During the heat pump drying process, the air circulation state changes, as shown in Figure 1, where point 1 represents the state of the dry hot air that enters the drying chamber. In the drying chamber, the air comes into contact with the drying material and heats it. As a result, the moisture of the material evaporates into the air, the temperature at the outlet of the drying chamber decreases, and the relative humidity of the air increases. The process taking place in the drying chamber can be considered as an isenthalpic process [20]; that is, the air changes along the isenthalpic line in the drying chamber.

The most important part of dry air circulation during heat pump drying is the dehumidification process taking place in the evaporator [21]. In Figure 1, point 2 represents the air leaving the drying tank and entering into the evaporator. It can be considered that, after saturation, part of the air is equally wet cooled to point 3, along the saturation line of dehumidification to point 4, and then mixed with another part of the air at point 5. Subsequently, wet heating is conducted until the temperature required to dry the material in the drying tank is reached.

It is assumed that, after cooling, part of the air that enters the evaporator is dehumidified along the saturation line of the 2-3-4 process. The other part remains unchanged, and then, the two parts are mixed along the 2–4 line with point 5.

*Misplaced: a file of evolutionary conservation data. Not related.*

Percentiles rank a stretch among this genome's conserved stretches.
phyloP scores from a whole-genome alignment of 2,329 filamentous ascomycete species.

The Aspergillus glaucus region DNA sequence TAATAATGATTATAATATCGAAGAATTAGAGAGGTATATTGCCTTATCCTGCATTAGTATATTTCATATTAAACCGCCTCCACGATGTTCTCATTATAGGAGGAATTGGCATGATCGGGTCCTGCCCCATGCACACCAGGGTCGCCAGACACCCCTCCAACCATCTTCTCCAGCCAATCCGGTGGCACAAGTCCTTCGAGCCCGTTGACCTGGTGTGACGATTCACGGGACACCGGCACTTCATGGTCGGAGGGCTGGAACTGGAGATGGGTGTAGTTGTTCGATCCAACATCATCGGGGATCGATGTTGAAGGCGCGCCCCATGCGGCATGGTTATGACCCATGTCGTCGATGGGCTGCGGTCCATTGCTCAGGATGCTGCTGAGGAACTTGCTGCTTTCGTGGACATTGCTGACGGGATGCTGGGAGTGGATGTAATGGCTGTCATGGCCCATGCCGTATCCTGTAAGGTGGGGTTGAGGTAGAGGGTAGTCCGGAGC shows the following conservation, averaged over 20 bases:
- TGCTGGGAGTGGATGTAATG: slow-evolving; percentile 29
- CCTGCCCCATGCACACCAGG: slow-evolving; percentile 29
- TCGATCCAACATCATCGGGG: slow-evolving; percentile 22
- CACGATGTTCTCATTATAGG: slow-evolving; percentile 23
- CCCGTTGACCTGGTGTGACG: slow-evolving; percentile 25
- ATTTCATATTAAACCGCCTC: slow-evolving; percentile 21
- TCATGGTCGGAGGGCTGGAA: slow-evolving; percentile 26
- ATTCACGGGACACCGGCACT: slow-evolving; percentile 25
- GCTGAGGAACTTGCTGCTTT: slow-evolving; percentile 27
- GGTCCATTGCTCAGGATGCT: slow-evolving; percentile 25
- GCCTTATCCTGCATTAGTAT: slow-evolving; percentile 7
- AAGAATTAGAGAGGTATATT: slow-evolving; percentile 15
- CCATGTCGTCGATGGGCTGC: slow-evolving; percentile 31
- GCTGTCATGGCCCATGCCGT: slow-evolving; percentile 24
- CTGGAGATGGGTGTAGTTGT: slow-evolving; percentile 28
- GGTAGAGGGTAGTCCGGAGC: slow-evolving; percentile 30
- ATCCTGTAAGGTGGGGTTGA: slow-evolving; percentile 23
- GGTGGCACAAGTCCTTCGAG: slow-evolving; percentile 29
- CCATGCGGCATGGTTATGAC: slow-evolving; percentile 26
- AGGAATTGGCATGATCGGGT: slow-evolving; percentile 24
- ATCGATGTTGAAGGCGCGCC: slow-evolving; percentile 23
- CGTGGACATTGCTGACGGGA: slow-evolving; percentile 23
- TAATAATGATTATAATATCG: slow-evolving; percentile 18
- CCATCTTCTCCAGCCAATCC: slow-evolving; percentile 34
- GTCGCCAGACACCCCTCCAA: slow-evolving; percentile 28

The mass flow ratio of the dehumidified air to the air passing through the evaporator is expressed as PT, the value of which can effectively indicate the effect of evaporation and dehumidification. It can be expressed by the state parameter of air as [22]where d2 and d5 are the moisture content at points 2 and 5, respectively, and h2 and h5 are the enthalpy at points 2 and 5, respectively.

The value of PT is determined by many factors. When the structure of the evaporator is standard, it is only related to the velocity and physical properties of air. It can be determined by an empirical equation (equation (2)), which is used in several engineering applications.where Xd is the dehumidification rate of the drying cycle, which is defined as the ratio of the dehumidification amount of the air passing through the evaporator to the heat released by the air.